Are you a UK based pet parent? Would you need to take your pet cats, ferrets or dogs, including assistance dogs, to the EU in the near future?
Then this is for you.
It’s everything you need to know about pet travel to the EU post brexit.
You may call it the essential guide to pet travel after Brexit. Or your definitive guide to travelling with your pet from the UK to any EU country and Northern Ireland post brexit, i.e. from January 1st, 2021.
Pet Travel to the EU before Brexit: Travel with Dogs, Cats and Ferrets. What’s Changing?
The EU Pet Travel Regulations are designed to make it easy to travel for citizens of the European Union to with their pet dogs, cats or ferrets to another EU country. These rules also cover pet travel to the EU from non EU countries.
The EU Rules state that with a few exceptions, pets can travel with pet parents to another EU country or from a country outside the to an EU country if the pets:
- Have either been micro chipped or have a clearly legible tattoo if applied before July 3rd, 2011.
- Have been vaccinated against rabies.
- Have had treatment against the tapeworm Echinococcus multilocularis, where necessary. Please note that this is not a requirement for dogs travelling directly between Malta, Finland, Norway, and Ireland).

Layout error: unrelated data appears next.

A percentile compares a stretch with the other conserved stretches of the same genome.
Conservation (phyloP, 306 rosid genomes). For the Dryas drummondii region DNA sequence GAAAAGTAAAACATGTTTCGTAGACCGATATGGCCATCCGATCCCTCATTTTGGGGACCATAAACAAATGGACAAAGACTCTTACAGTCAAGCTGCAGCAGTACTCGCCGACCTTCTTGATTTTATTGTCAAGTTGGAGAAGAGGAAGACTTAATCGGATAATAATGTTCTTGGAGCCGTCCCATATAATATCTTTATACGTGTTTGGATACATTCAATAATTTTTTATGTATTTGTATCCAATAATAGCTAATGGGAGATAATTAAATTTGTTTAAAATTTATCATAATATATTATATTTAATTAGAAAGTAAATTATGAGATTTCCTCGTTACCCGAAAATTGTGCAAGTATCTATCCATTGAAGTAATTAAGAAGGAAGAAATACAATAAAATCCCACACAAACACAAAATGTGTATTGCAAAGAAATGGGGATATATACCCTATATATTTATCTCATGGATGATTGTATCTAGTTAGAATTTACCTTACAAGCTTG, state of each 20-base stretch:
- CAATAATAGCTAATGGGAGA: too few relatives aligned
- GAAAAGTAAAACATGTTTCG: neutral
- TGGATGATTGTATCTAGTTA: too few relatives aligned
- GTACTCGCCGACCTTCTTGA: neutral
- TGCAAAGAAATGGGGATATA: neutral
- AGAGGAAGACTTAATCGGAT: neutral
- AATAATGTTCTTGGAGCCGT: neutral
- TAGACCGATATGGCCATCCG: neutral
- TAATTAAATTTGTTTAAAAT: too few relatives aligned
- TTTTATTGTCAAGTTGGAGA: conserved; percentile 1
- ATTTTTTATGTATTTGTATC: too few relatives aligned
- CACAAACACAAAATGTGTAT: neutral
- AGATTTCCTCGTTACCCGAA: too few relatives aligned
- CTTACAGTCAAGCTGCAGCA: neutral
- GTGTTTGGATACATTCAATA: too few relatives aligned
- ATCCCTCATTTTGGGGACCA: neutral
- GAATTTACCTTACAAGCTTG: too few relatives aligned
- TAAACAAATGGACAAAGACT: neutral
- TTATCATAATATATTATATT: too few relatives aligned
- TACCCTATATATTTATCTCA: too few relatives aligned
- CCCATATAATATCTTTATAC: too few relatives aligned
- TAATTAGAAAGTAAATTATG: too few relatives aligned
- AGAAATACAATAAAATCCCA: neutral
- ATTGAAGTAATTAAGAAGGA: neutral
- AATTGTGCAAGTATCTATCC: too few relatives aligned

- Hold a valid and up to date European pet passport, if travelling to another EU country. When travelling from a non-EU country, the pets must have a valid and up to date EU animal health certificate.
And then there was Brexit
The United Kingdom voted to withdraw from the European Union in a referendum on June 23rd 2016.
Following the result of the referendum, the UK formally submitted the notification of its intention to withdraw from the European Union on March 29th 2017.
With effect from January 1st, 2021, Great Britain (England, Scotland and Wales), including the Channel Islands and Isle of Man, will become a Part 2 listed third country under the EU Pet Travel Scheme.
Pet Travel to the EU Post Brexit – Everything You Need to Know
This is a simple guide for pet travel to the EU post brexit written for UK based pet parents. You have to be aware that the rule changes also apply to travel to Northern Ireland (NI).
Travelling to the EU or NI with your pet
All current EU pet passports issued in the UK, will no longer be valid for pet travel to the EU post brexit. This also applies to NI, and the effective date is January 1st 2021. The main change is that he EU pet passport will be replaced with an animal health certificate.
For your pet dog, cat or ferret to travel to the EU or NI after January 1st 2021, you must:
- Micro-chip your pet.
- Vaccinate your pet against rabies. Remember that to vaccinate your pet, it must be at least 12 weeks old.
- Wait at least 21 days after the primary vaccination before you can travel.
- Obtain an animal health certificate for your pet, no more that 10 days before your travel date. As stated earlier, the animal health certificate replaces the current EU pet passport, and you can get one from your vet.